Pushing The Boat Out: A study of spatial organisation and harbour spaces in the early Swahili ports of the Zanzibar Archipelago, 550-1100CE

Research output: ThesisDoctoral Thesis


The aim of this PhD thesis is to identify maritime activity and patterns of spatial organisation through archaeological survey at first millennium coastal settlements in the Zanzibar Archipelago, in order to explore the nature of proto-Swahili harbours and evaluate the role of maritime activity as a component of proto-Swahili settlement in the region. Despite frequent scholarly reference to the maritime cultural identity of the Swahili there has been little consideration of the maritime archaeology of first millennium East African coastal settlements. Although intertidal zones associated with later sites have been surveyed, no investigation has ever been conducted into the nature of proto-Swahili harbours. The work presents an inductive investigation of proto-Swahili harbours between the sixth and eleventh centuries in the Zanzibar Archipelago, based on observations of industrial and maritime activity in open areas along the shorelines of Swahili ports.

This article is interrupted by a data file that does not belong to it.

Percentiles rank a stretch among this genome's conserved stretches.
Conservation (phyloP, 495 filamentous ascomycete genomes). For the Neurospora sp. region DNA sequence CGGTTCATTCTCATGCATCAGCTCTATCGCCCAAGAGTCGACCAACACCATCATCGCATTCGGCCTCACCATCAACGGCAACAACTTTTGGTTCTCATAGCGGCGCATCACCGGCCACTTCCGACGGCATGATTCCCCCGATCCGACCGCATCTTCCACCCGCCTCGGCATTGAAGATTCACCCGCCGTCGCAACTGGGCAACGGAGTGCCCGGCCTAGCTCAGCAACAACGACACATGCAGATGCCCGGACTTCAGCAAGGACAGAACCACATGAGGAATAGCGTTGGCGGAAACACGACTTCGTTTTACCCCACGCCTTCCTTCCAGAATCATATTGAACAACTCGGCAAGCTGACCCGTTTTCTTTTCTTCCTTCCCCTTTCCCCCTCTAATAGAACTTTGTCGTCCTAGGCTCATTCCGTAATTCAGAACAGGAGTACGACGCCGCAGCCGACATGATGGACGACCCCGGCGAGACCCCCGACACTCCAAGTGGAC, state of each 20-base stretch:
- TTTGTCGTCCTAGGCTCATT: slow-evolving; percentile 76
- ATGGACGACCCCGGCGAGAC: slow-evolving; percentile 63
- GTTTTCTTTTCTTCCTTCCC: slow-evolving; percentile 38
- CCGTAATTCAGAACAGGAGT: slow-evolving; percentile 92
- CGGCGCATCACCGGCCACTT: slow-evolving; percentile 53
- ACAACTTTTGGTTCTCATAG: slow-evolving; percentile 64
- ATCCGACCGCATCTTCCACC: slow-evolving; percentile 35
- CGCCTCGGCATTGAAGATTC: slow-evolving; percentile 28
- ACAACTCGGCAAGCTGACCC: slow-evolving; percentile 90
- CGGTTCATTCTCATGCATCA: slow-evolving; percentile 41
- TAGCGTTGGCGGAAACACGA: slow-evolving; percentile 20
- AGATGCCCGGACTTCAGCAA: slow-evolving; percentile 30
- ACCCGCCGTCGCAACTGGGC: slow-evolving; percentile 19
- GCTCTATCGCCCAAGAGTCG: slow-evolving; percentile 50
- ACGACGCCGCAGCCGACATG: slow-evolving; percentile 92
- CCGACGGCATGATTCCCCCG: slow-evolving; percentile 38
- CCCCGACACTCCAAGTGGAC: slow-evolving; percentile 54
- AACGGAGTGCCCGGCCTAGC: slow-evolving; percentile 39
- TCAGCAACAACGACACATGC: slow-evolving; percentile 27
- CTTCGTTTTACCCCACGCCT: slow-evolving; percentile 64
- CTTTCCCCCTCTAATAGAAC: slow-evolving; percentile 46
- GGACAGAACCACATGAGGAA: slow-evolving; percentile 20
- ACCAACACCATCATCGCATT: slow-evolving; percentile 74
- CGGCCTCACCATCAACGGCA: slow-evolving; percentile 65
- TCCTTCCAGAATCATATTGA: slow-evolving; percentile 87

This thesis focuses on the geophysical survey, GIS analysis, and evaluation of the maritime areas of three contemporary sites; Unguja Ukuu (c. 600-1100 CE) and Fukuchani (c. 550-800 CE) on Zanzibar, and Tumbe (c. 600-950 CE) on Pemba.
The analysis demonstrates the existence of communal harbourfront activity areas hosting iron-working, crafting, and trade, and a previously unknown shoreline mosque. The comparison of the three sites indicates a pattern of maritime activity and settlement organisation in the Zanzibar Archipelago based on knowledgeable exploitation of the maritime cultural landscape. It is argued that the proto-Swahili coastal settlements of the Zanzibar Archipelago were deliberately located on beaches with shallow, sheltered harbours and convenient land-sea access in order to exploit the near-shore coastscape. Maritime activity therefore appears to have been an important component of proto-Swahili settlement from the earliest phases of permanent occupation, whilst the construction of shoreline mosques in the ninth century reflects the development of a syncretic maritime-Islamic coastal Swahili identity.
Original languageEnglish
Awarding Institution
  • Archaeology
  • University of York
Publication statusPublished - 2017

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